Tuesday, December 05, 2006

Relax, It's Fine

You know that extra curly bit of oddness I showed you yesterday? Well it relaxed in the water and now it's fine. No, really!

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The relaxed and s-m-o-o-t-h skein in the front is the very same one I showed you yesterday when it was all uptight and the new one shown in the back. The only thing I did was to wash it. I didn't even have to weight it. It now hangs PERFECTLY. It is not unbalanced at all. I don't get it.

What say all you spinning gurus? Why is the plyed yarn reacting like it does when it first comes off the niddy noddy, despite becoming perfectly balanced after washing? If you don't know yourself but have an experienced friend who might, could you send them over to my blog please? I mean, I'm relieved to know the yarn is fine, but I would like to know what causes this peculiar situation.

The only anomaly I can think of is that the singles sat on the bobbins for well over a month before being plyed. I let it sit on the advice of "The Spindling Scott", Judy, who suggested it might solve my problem with the yarn biasing when knitted into a swatch. I thought letting it sit would calm the singles? Perhaps it DID calm the singles and the corkscrewing is from the energy added in the plying process being out of sync with the now set singles? Did the water bring the singles back to life? Did it take some of the energy from the plying? Any ideas?


The Spindling Scot said...

Well I know why it's done it, if that is any use....
Because the original was over spun, then left to relax, the plying now shows more actively, thus curls.
I often get that on a Navajo warp spun very hard.
Washing it takes care of it as you have seen.
Normally if I overspin normal yarn, it is by very little, so the curls don't normally happen. They don't have a chance to as the skein goes into water immediately. (I have a plastic skein tensioner that can be dunked in the water)
I didn't even think that your skein might do that, and I feel a bit guilty now...
Mea culpa, I am so sorry!


Marlene said...

Oh Judy, please don't think that I was blaming you in any way. No, not at all. Just trying to learn through all of this. In my mind all is well that ends well. As long as the finished product is balanced I don't mind one bit if it looks like that fresh off the niddy noddy. A bath did it wonders.

So you figure the singles, left to calm over time, then reacted that way to the more active plying? That is kind of what I was thinking but I don't have the experience to trust my musings. Thanks for your help again!

Carrie said...

That's amazing, that it smoothed out so much! Good for you! See? you did a good job after all. =-)

Michelle said...

Oh thank goodness! Look at how gorgeous it turned out! Smooooooth.

I am so taking notes. LOL

Leigh said...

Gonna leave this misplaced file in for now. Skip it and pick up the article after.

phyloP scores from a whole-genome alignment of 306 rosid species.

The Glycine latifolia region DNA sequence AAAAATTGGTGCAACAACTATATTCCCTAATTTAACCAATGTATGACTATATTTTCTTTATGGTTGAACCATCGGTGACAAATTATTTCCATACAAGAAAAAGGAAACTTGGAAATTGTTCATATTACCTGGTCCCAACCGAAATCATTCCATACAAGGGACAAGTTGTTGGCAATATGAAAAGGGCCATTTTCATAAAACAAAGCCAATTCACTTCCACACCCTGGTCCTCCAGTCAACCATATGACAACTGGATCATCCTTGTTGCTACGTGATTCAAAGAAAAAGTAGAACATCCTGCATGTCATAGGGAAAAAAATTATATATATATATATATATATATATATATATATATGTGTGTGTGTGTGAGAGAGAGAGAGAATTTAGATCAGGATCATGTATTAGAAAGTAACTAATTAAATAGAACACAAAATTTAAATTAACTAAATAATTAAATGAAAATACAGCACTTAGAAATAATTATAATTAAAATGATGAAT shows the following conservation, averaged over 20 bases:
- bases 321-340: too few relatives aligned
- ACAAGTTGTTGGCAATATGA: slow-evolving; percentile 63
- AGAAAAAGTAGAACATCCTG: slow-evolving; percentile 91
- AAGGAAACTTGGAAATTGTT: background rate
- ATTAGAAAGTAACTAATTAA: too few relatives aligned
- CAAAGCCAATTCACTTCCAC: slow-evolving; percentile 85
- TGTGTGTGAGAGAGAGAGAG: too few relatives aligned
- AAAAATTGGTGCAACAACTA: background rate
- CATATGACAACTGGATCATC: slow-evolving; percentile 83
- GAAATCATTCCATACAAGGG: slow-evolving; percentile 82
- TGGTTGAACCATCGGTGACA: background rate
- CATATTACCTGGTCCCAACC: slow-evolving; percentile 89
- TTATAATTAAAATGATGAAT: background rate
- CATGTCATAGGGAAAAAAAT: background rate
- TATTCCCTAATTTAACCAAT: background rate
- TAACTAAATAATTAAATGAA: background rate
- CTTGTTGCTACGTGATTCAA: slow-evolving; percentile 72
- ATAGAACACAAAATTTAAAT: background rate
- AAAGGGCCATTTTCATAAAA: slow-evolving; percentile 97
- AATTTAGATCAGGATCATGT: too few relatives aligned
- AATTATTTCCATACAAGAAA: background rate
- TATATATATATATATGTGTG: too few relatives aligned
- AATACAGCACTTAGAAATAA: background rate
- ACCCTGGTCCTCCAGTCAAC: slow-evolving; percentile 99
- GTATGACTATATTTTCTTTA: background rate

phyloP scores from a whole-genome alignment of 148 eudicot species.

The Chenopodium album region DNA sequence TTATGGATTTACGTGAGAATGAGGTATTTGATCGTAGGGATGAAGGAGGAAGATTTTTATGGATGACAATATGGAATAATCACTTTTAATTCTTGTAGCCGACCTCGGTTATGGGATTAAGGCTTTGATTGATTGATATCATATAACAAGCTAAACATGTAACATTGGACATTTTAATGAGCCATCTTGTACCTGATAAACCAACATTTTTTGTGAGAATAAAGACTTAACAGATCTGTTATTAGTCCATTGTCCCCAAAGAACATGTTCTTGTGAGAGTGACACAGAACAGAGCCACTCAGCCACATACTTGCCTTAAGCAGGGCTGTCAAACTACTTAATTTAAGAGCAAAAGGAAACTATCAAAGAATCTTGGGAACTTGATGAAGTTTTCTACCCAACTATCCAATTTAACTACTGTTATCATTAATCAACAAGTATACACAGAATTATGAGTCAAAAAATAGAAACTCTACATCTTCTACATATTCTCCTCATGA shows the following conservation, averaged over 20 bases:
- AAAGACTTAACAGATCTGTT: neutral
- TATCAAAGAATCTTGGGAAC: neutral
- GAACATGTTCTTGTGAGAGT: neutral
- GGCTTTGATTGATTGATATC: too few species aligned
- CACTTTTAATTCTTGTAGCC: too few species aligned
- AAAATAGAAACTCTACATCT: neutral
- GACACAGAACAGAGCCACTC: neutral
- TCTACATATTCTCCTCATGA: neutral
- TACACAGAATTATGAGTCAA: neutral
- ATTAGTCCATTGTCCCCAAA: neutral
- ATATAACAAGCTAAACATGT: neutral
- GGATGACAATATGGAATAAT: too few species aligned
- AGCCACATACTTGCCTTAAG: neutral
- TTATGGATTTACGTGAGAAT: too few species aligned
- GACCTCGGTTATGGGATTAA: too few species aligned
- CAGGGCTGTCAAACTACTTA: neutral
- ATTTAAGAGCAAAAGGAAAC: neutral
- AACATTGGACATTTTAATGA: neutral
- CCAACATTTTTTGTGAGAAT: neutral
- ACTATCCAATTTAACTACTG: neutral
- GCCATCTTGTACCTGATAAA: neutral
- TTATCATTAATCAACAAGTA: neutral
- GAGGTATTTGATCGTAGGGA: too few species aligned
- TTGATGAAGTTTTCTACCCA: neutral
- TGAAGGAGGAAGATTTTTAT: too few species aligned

Hi! I followed the link in your comment on the Spindling Scot's blog.

What gorgeously yummy yarn! I do know that when singles sit on the bobbin for awhile, the twist sets somewhat in them. So if you take "stale" singles and let them twist back on themselves, you don't get an accurate picture of how much plying twist you'll need in order to balance the yarn.

For singles that have been on the bobbin for awhile, Patsy Z recommends discarding the first foot or so and then wetting the singles to re-energize their twist. Letting these twist back on themselves will give you a better idea of how much twist to add while plying. Alternatively, you could use one of Mabel Ross's formulae. Even so, you must be a natural at spinning 'cuz you got it right by feel! Well done!

Tygher Knits said...

I need to show my husband, who is the spinner in this family, this post. He's spun several things and a lot of his yarn has amazing amounts of twist, so maybe this will settle his anxiety about it .. and get him to go ahead and wash the darn stuff so I can play with it!!

Marlene said...

Leigh, I purposely left the singles on the bobbin for a while to correct another problem I had had. In my first skeins with this wool they were perfectly balanced and yet for some odd reason a knitted swatch biased quite a lot. That's when Judy suggested I let the singles sit for a while before plying. I haven't tried knitting with this new skein to see if it has corrected the bias knitting problem.

I've never had any success using formulas or attempting to match the way the yarn twists back on itself. It seems the more technical I try to get, the worse the yarn is. If I just "go with the flow" I seem to have a natural rythmn that makes for very balanced skeins. This is one case where my hands and instinct seem to do better than trying to think it through.

Marlene said...

Your so lucky Tygher, to have a husband who shares a hobby with you. I've been trying to convince my husband to learn wool combing (which was traditionally a man's job), so that he can be my "supplier". So far he isn't showing any interest though.

The Spindling Scot said...

Leigh and I both follow the Mabel Ross spinning system, well on wheels anyway :-)
I'm more freeflow on spindles.
I have asked Leigh if she can think of anything else...
Would you like me to post on Spindlers and the Online Guild WSD for you? There are some ladies there with a serious amount of spinning years.


Marlene said...

Sure Judy, I'd be grateful for any input that might come my way. I find it particularly curious that the first skeins I did a while back hung balanced but produced a very biased knitted swatch. I just don't understand it. I wish I had more time to knit up a swatch of this new one, the one from singles that sat for weeks before plying. That will have to wait until some time after Christmas though, I have too many deadlines looming right now.